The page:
DAMASCUS, On a small playground in the countryside of Damascus, Syria’s capital, children’s giggles and cheerful shouts reverberated across the devastation around them.

The happiness on their young faces has eclipsed the destruction left by Syria’s seven-year-long war.

Many of these children, living in Douma district of the Eastern Ghouta, were born during the war and knew nothing about life but its ugly face.

Still, they smiled to life when it showed them part of its beautiful side, which is to live in safety after the last rebel fighter left Douma in April.

The colorful clothes they put on were a strong contrast to the grayish destruction around them and they seemed happy even though the swings they were happy to be on were fixed on the ground by sandbags from the wartime.

The surroundings of the small playground created on the occasion of Eid al-Fitr feast for the children were filled with burnt and mangled cars, but it didn’t seem to matter much to them as if those scars of war are not there anymore.

“Push it harder,” the kids shouted as they mounted a big swing on the shape of a boat while others were laughing their hearts out when getting a 360-degree spin in the air on old swings while strapped to the seat so not to fall out.

It’s the real happiness that could only be reflected by children, whose innocence seems to have shielded them in the past and is now pushing them to move forward and embrace life and happiness to the fullest even in a place as devastated and broken as Douma, which was a home for one of the strongest militant groups in Eastern Ghouta.

“This year is a thousand, or million times better than last year I am so happy,” one kid, Muhammad, told Xinhua in Douma on Friday, the first day of Eid al-Fitr feast, which marks the end of the fasting month of Ramadan.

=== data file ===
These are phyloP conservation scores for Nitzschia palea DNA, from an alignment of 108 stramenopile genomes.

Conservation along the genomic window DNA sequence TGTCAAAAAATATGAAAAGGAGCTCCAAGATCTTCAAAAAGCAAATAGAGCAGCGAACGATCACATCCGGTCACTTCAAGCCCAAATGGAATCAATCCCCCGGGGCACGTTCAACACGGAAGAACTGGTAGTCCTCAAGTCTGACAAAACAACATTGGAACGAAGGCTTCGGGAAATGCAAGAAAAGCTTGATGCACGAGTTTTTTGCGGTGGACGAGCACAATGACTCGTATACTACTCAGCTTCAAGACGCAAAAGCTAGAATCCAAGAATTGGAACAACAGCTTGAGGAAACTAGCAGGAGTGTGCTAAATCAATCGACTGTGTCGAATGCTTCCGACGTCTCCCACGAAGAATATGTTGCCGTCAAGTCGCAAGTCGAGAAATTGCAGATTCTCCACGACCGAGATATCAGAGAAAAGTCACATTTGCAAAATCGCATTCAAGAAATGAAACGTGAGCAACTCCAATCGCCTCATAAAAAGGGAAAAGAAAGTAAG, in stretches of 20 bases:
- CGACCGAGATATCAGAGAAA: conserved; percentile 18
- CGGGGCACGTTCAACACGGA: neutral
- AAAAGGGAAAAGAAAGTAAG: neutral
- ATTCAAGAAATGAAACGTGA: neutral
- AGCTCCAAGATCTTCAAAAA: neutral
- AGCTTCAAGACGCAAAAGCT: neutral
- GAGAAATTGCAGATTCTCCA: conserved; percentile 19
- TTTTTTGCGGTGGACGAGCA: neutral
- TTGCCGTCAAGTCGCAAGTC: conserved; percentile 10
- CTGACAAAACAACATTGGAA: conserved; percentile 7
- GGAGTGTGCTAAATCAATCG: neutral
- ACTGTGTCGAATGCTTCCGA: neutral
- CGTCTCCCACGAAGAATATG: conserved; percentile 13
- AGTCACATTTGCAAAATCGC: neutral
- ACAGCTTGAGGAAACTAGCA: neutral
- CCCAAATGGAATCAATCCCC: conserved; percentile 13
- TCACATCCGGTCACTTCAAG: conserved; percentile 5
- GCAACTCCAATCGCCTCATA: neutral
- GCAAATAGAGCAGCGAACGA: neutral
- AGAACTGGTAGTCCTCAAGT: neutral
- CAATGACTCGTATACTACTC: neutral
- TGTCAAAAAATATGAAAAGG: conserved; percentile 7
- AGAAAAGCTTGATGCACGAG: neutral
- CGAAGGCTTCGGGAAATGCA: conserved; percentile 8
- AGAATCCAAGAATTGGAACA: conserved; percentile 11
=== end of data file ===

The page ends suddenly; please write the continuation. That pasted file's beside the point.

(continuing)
His friend, Salem said the life during the rebel presence was hard and expensive.

“This year is a thousand times better as last Eid we had terrorists and there were not a lot of swings and they used to charge as real expensive for playing on the swing as they used to charge us 300 Syrian pounds for one round on the swing, now it’s 25 Syrian pounds only,” he said.

At another playground in Douma, Salma said she is a seven-year-old girl, born when the war in Syria started.

Wearing all new and holding a small pink board, the shy girl said this year she is not afraid and that “this is the first time I celebrate and be happy during the Eid. It’s even the first time I get a gift during the Eid.”

Her father, Muwafaq al-Matouki, was standing next to her and he looked older than his age of 35 as if he was recuperating from a long illness, which for sure is the sickness of war and calamities.

He said this year is their first to celebrate and live the festive mood of Eid al-Fitr.

“This is the first Eid in many years for us to enjoy, as we haven’t enjoyed it before, or we didn’t have Eid in the past seven years as we were deprived of everything from the feast, from food, clothes or any picnics. So over the past seven years, we had lived as if something heavy was lingering on our chests and they were very difficult during the seven years,” he said.

Standing at the corner of the playground, Jamal al-Shughry was making falafel sandwiches for the kids.

He said the kids love falafel, as it’s the first time for many of them to taste it and many of them are celebrating the feast for the first time.

“Last year in Eid time, I didn’t see all these faces and the prices were so high and all of these kids were deprived even the falafel we used to make it with soya, not hummus and the bead was made from barley, not wheat,” he said.

As a falafel maker even ahead of the war, he said he missed the real taste of falafel and is now telling the kids that this is the real falafel.

“Now it’s different. I was just telling people that this year we are seeing the difference between the government and the rebels. I tell kids that this is the real falafel you have for long been hearing about,” he said.

This was the celebration in Douma, which has been largely affected by war, which also affected other parts of Damascus in different degrees, even including the ones who remained under the government control.

But the situation is now different after the Syrian army recently declared the entire capital and its countryside safe for the first time in seven years after the rebels were either defeated or evacuated from the capital toward rebel-held areas in northern Syria.

Source: Nam News Network

syrianewsgazette.comGeneral
DAMASCUS, On a small playground in the countryside of Damascus, Syria's capital, children's giggles and cheerful shouts reverberated across the devastation around them. The happiness on their young faces has eclipsed the destruction left by Syria's seven-year-long war. Many of these children, living in Douma district of the Eastern...